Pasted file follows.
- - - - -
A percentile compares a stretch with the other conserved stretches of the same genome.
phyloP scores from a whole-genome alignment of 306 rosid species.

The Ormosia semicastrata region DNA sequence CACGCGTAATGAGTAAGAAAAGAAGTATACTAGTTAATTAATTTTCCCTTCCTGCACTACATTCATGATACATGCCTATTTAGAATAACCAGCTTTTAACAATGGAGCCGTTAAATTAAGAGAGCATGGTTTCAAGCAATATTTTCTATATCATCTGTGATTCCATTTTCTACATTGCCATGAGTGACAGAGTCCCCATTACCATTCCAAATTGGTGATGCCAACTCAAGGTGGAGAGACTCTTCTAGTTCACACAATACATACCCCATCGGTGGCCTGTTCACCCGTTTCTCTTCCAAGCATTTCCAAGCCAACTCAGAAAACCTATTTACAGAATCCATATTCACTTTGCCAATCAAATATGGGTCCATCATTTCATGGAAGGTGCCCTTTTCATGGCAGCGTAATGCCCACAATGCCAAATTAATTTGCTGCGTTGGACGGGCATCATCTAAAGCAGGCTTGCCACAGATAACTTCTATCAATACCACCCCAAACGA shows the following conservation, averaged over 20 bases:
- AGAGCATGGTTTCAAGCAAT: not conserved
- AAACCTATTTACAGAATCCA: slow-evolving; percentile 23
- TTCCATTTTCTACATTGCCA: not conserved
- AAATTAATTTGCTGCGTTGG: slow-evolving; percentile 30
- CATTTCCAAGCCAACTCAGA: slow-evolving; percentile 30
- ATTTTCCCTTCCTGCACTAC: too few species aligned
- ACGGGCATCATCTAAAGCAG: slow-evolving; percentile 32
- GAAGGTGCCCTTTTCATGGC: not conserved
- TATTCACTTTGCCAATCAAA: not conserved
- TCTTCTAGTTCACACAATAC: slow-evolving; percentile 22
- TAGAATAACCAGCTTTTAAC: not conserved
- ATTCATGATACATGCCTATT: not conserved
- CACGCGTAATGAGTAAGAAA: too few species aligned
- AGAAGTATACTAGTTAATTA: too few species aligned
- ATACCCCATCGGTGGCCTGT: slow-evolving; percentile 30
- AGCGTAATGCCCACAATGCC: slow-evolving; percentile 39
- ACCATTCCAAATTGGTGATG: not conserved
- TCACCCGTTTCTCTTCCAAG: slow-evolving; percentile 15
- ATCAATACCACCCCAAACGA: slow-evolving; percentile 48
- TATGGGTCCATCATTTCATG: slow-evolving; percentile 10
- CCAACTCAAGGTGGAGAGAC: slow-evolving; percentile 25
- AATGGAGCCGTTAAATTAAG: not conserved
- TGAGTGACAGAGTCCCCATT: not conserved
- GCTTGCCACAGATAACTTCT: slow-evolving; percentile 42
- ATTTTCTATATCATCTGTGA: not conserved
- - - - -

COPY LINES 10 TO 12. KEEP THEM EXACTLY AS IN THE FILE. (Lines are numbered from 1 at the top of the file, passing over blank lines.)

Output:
- ACGGGCATCATCTAAAGCAG: slow-evolving; percentile 32
- GAAGGTGCCCTTTTCATGGC: not conserved
- TATTCACTTTGCCAATCAAA: not conserved